Although I like to think of myself as in may ways invincible, I will now reveal to you the sad story of what happened to me this week. I got a rhinovirus. That’s right, a rhinovirus. I would have preferred any manner of hippovirus, (though not an armadillo virus because it turns out they carry leprosy-ick!), but one was not to be found. So I wasted much of my week lying around, sneezing, willing the propolys (bee product, a local immuno-booster) to work, blowing my nose and enjoying Margaret Cho and Vanessa Hidary videos on YouTube when I could be bothered to sit upright, and occasionally eating tasty “ethnic” (to me) meals with friends around the city, hoping some of that old fashioned curry and spice would make its way to my rhinovirus and knock its rhino ass out.
This brings me to the issue of nose blowing. It’s kind of vile, I mean, here you are, a person, collecting your bodily waste in a thin piece of paper and stuffing it back in your pocket. In Spanish it’s called “sonarse la nariz” (to “sound” your nose), which given the associated occasional honking, does seem appropriate. In Chile it’s considered rude to use a napkin from the table to blow your nose, but you are not necessarily expected to turn away or leave the room to do so. Maybe not in the states either, but I try to, because it just seems rude to be all honkey (and not that honkey, which, in my case is somewhat unavoidable) while everyone is trying to eat.
Sniffling is also verboten, and if you do sniffle, people will offer you a “pañuelo desechable” (tissue), which nearly everyone seems to have a pack of in their purse, pocket or backpack. But tissues, though a simple enough issue in the United States can be fraught with danger and challenge here in Chile.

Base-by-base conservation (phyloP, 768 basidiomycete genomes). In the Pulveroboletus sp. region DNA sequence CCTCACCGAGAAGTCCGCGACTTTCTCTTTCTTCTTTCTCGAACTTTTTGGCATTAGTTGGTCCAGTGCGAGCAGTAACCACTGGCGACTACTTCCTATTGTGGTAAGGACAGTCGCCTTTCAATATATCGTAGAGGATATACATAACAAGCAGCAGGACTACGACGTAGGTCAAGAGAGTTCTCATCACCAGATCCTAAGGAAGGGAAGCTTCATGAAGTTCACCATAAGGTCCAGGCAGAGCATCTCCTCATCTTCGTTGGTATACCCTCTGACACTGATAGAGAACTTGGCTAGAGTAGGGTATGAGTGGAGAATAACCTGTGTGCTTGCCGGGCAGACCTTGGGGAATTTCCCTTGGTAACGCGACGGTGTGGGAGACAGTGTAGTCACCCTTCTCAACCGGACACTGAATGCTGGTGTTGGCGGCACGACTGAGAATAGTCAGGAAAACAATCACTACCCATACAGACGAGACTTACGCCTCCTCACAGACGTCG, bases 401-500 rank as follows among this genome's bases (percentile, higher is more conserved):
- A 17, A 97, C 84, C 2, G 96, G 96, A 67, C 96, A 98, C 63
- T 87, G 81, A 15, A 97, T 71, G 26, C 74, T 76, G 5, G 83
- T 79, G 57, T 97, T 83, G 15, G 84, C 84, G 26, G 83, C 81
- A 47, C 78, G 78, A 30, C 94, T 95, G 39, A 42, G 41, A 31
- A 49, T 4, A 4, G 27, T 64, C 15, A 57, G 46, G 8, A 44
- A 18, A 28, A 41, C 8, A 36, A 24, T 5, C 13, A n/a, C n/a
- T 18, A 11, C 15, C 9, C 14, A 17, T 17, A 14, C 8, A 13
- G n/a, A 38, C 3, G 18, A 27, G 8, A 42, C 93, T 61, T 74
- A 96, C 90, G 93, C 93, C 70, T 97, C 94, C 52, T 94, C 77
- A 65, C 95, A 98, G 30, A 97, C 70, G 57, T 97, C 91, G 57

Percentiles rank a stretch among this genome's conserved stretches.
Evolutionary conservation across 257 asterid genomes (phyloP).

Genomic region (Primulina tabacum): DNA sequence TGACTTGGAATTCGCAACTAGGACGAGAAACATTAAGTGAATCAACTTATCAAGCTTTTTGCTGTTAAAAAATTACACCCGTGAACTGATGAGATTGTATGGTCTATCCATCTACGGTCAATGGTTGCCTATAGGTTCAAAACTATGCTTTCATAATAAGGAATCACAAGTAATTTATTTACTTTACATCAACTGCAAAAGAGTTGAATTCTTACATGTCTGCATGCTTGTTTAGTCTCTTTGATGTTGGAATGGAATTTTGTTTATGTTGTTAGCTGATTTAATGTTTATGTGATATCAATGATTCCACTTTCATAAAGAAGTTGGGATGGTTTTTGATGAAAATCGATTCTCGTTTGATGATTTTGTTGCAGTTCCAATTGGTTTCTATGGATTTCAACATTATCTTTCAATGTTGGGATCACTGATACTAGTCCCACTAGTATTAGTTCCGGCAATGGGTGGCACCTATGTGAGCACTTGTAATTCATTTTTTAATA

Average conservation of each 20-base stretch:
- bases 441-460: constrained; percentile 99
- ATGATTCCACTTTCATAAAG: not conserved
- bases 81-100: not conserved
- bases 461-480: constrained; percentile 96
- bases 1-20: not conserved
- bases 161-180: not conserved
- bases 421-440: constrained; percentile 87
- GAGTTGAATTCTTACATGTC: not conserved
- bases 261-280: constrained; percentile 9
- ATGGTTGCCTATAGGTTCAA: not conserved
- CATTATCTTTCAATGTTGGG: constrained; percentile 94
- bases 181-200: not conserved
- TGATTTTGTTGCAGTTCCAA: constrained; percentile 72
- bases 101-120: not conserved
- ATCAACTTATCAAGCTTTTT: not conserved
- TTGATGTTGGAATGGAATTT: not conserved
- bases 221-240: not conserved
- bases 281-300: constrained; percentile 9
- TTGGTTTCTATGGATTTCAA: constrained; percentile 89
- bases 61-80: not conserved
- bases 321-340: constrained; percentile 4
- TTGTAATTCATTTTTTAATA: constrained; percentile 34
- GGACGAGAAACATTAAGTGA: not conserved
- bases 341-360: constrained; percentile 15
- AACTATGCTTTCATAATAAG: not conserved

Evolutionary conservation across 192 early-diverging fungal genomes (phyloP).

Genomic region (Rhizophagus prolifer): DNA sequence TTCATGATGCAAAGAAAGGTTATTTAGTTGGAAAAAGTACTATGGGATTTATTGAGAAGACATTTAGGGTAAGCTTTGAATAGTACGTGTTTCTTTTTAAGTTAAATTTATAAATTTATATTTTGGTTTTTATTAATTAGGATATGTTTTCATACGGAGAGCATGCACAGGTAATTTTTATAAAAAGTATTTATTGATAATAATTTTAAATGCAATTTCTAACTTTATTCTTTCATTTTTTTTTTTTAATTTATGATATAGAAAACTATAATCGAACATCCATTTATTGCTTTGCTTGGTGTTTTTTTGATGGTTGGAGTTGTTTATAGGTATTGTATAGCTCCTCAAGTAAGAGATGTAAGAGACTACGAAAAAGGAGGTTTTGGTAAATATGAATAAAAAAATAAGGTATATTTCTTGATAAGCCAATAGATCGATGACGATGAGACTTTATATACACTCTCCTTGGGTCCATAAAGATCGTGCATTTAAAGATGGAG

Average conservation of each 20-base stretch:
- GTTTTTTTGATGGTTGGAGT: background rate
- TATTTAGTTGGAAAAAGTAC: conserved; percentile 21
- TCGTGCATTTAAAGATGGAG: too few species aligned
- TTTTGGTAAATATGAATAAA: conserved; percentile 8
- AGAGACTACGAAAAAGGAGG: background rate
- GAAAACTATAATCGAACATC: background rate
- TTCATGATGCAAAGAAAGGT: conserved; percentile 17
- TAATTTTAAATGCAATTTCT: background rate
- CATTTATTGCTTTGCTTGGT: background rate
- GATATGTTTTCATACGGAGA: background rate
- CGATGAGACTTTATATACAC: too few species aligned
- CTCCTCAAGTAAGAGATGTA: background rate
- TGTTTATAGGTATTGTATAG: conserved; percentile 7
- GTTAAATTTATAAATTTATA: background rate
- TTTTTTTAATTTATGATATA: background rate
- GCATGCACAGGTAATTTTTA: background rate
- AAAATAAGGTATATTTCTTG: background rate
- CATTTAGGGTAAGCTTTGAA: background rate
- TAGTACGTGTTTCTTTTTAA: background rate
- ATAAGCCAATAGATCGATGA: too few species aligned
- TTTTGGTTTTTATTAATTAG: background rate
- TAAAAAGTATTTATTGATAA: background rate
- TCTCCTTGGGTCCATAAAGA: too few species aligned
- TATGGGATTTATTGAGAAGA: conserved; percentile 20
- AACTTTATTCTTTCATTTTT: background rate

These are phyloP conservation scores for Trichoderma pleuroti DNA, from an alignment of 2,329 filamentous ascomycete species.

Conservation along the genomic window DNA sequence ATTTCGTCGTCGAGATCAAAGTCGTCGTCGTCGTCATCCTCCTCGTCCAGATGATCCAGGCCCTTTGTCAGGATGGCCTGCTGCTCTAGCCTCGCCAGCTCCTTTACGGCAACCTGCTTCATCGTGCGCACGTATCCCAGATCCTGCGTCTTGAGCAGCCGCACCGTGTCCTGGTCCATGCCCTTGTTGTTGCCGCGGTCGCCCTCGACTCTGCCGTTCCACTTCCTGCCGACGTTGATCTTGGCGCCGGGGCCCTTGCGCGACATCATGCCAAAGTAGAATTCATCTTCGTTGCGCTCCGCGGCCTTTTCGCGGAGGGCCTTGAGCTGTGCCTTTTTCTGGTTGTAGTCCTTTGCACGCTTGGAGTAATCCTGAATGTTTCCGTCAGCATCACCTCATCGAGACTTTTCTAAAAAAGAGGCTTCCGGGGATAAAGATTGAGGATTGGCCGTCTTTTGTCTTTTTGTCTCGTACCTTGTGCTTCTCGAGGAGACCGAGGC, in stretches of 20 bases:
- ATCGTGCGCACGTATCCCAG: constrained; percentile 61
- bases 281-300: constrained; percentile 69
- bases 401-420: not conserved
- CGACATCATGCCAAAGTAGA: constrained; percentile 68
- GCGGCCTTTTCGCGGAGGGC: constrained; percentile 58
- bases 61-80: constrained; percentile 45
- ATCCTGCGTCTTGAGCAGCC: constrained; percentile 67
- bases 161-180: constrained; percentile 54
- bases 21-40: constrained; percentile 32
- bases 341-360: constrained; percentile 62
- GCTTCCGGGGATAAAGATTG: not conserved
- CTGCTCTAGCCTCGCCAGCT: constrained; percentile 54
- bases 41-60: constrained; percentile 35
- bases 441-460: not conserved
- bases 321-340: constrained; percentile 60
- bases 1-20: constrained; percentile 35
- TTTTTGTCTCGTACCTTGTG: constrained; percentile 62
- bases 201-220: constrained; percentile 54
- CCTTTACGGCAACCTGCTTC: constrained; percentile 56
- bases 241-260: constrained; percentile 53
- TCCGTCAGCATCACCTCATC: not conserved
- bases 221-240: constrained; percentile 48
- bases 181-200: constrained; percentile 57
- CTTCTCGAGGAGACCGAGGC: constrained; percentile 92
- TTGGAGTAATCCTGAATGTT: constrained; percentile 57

For one thing, women routinely carry them to sub in for tp (confort), which is often not present in public bathrooms, or is hanging outside the stall, and woe is she who forgets to bring some in. But tissues are often scented/flavored (sometimes the aroma is so strong you feel you can taste it), with scents such as coconut and lime, vanilla, watermelon, lavender, and the one to watch out for (and be careful of), menthol. I suppose any of these might be nice to press to your face to catch an errant sneeze (to which no one will say “salud” (because it is not done here, though that is what you say if someone sneezes, at least in theory). However, I have it straight from the source, that some of these scented tissues are not to be used in case of toilet paper-lackage. Menthol, I’m looking at you.
Another curiosity about the tissues is the number of ply. If you buy tissues in a box or a smallish pack, they are two-ply. But the “purse” (or backpack) packs come in three-ply. And while that makes a softer, thicker (and perhaps, smellier) tissue, it also seems to remind people of poorer times, when they walked 10 km uphill to school both ways in an earthquake and tissues were not made so wastefully. So many people, upon purchasing a packet of tissues, will take one out and separate out the ply, turning one tissue into many (or at least two).